How to Find COVID-19 Testing in 2022

Although rapid COVID-19 tests are now available for purchase over-the-counter, they are hard to find and sell out quickly in stores and online. With the high demand for COVID-19 testing, it can also be hard to find open in-person appointments quickly. Luckily, there are plenty of places to check for COVID-19 tests, either in-person or online, so that people can get the answers they need.

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UPDATED: 2022-01-13T16:24:36.875Z
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What You Should Know

  • If you need to get tested for the coronavirus, make sure to check all options frequently, as appointments may open up at any time
  • If you have COVID-19 symptoms or have been exposed, your in-person COVID-19 test should be covered by your health insurance, but make sure to book at an official testing site
  • At-home COVID tests are not covered yet but may soon be covered with new government orders

With COVID-19 cases surging across the country, many people struggle to find quick testing in their area. Not only does this put a halt on people’s lives as they stay home from work until they can get tested, but it makes it harder to contain the virus without quick and accurate testing readily available.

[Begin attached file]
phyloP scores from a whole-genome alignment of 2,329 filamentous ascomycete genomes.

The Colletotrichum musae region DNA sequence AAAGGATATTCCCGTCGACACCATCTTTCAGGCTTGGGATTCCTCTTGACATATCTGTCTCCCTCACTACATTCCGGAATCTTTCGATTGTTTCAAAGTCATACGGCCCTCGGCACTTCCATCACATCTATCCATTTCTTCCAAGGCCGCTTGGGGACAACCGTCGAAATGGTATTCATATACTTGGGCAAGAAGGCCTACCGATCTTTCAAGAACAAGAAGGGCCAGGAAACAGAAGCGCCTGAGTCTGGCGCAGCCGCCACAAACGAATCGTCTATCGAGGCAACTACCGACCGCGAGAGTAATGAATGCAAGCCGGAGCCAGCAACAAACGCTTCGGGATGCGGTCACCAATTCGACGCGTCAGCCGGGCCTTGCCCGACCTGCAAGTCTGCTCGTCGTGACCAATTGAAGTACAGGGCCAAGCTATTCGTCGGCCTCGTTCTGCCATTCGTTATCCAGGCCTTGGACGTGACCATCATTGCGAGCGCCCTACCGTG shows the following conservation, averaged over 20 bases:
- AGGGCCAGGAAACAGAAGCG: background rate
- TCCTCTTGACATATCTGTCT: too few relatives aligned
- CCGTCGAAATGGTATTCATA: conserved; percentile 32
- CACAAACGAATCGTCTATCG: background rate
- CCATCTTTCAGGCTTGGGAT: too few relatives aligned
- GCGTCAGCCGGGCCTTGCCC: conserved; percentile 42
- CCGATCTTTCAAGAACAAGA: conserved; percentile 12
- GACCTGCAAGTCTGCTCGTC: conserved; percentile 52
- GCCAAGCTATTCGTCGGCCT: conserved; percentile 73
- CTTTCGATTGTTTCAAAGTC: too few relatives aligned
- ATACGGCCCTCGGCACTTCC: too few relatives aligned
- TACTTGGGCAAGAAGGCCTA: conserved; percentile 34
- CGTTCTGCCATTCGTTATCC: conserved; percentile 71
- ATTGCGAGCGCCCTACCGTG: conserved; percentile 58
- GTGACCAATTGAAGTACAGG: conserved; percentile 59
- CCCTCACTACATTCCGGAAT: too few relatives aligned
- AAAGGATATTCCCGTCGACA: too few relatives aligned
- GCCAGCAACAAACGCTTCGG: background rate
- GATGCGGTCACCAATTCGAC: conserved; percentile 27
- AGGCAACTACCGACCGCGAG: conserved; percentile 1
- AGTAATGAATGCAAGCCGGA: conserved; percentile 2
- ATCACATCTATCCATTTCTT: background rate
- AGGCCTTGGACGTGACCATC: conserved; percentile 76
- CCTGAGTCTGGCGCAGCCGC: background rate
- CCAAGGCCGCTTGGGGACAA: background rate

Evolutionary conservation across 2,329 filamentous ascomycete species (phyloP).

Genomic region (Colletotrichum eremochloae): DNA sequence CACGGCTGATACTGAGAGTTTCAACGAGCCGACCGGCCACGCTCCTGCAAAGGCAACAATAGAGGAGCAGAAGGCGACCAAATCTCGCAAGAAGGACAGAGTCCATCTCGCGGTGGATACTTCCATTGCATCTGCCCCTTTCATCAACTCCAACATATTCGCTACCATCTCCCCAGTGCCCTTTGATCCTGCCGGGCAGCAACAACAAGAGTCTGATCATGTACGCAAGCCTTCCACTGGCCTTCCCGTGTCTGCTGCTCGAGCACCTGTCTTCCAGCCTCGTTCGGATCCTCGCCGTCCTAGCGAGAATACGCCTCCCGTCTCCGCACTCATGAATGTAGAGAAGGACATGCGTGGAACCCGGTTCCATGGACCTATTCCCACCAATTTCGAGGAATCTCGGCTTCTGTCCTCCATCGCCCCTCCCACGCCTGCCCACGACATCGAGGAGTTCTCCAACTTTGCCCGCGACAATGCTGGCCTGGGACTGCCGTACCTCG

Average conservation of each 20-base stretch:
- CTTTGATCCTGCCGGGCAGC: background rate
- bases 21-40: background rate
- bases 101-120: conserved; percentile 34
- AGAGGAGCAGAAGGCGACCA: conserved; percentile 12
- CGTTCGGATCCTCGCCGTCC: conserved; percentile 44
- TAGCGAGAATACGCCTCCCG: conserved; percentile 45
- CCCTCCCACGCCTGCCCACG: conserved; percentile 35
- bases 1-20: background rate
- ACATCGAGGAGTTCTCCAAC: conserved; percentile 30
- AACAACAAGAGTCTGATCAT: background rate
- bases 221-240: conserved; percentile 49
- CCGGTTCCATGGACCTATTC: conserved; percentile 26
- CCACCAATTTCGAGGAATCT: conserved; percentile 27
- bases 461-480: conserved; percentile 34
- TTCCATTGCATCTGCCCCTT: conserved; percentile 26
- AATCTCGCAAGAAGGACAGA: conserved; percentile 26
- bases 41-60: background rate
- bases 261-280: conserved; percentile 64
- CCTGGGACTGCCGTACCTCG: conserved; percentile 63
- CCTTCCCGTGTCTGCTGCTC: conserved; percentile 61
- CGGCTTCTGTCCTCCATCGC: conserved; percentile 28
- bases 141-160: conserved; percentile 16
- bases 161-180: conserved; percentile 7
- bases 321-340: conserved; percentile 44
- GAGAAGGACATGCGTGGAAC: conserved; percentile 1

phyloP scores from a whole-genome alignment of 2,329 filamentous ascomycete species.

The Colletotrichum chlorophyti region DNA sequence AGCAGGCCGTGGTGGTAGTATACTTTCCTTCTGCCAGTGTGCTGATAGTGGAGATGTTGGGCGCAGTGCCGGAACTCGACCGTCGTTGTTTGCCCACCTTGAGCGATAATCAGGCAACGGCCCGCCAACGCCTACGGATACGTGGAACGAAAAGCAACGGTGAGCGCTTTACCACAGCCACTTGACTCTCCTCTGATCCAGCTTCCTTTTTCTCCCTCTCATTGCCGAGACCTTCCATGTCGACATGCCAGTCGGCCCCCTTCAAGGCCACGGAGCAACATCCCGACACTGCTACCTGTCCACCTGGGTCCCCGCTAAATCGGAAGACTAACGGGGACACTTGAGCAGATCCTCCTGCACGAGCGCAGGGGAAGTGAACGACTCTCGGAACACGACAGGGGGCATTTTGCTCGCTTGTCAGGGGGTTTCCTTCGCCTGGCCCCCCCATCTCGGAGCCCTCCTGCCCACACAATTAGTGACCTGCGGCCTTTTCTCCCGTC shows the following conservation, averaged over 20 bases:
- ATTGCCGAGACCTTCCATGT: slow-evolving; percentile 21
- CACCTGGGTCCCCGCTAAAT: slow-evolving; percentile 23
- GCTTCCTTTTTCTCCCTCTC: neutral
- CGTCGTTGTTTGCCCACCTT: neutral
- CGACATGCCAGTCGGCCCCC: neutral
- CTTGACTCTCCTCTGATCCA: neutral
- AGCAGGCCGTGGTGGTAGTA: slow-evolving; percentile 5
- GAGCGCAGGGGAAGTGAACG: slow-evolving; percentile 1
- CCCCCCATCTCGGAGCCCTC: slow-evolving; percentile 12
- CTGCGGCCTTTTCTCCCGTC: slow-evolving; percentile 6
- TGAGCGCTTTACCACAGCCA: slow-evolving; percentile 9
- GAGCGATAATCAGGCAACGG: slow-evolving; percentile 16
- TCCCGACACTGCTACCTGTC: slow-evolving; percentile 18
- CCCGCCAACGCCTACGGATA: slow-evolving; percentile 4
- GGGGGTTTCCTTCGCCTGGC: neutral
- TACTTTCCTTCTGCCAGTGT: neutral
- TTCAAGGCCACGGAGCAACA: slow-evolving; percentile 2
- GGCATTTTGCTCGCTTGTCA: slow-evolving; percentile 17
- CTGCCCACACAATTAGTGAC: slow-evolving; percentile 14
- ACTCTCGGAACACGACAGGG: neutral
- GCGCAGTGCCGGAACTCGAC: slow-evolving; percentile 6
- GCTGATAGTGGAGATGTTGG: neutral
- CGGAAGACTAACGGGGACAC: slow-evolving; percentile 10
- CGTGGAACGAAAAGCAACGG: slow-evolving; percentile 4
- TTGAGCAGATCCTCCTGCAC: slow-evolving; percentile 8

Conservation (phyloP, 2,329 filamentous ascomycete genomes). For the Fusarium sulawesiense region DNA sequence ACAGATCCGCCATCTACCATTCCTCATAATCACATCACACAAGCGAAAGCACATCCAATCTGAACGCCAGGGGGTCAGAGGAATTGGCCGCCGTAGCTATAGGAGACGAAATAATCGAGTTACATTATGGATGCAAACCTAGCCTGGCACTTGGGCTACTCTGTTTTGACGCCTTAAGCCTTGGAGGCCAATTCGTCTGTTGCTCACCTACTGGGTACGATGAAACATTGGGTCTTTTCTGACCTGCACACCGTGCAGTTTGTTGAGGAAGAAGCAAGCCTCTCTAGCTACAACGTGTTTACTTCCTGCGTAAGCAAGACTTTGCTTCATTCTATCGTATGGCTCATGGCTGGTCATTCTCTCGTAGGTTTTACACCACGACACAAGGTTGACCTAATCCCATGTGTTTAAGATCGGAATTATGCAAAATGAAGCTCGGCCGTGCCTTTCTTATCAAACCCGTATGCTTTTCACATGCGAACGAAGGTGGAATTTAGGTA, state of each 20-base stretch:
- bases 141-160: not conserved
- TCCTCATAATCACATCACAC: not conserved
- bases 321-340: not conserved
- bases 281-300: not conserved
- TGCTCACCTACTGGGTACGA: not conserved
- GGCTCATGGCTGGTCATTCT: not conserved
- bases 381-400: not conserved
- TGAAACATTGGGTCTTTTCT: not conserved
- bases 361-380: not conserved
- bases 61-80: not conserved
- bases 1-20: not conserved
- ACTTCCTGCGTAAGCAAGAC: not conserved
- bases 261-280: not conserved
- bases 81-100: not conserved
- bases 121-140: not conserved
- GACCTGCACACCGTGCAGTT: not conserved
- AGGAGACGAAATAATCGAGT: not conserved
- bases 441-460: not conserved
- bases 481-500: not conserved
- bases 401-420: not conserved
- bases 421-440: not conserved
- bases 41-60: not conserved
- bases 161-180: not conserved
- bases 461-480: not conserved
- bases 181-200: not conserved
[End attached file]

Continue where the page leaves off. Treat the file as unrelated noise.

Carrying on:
If you are worried you have COVID-19, the last thing you need is the stress of struggling to find testing or worrying about how to find affordable health insurance that will cover your test's cost. Luckily, it is possible to find testing in your area fully covered by your health insurance, although it may require a bit of effort and time to quickly find a test appointment due to the current high demand as a result of the Omicron varient surge.

Where to Find COVID-19 Testing

There are two ways to get testing for COVID-19, either in-person at a testing site or at home with a self-test kit. Read on to see where you can find COVID-19 testing in your area.

In-Person COVID-19 Testing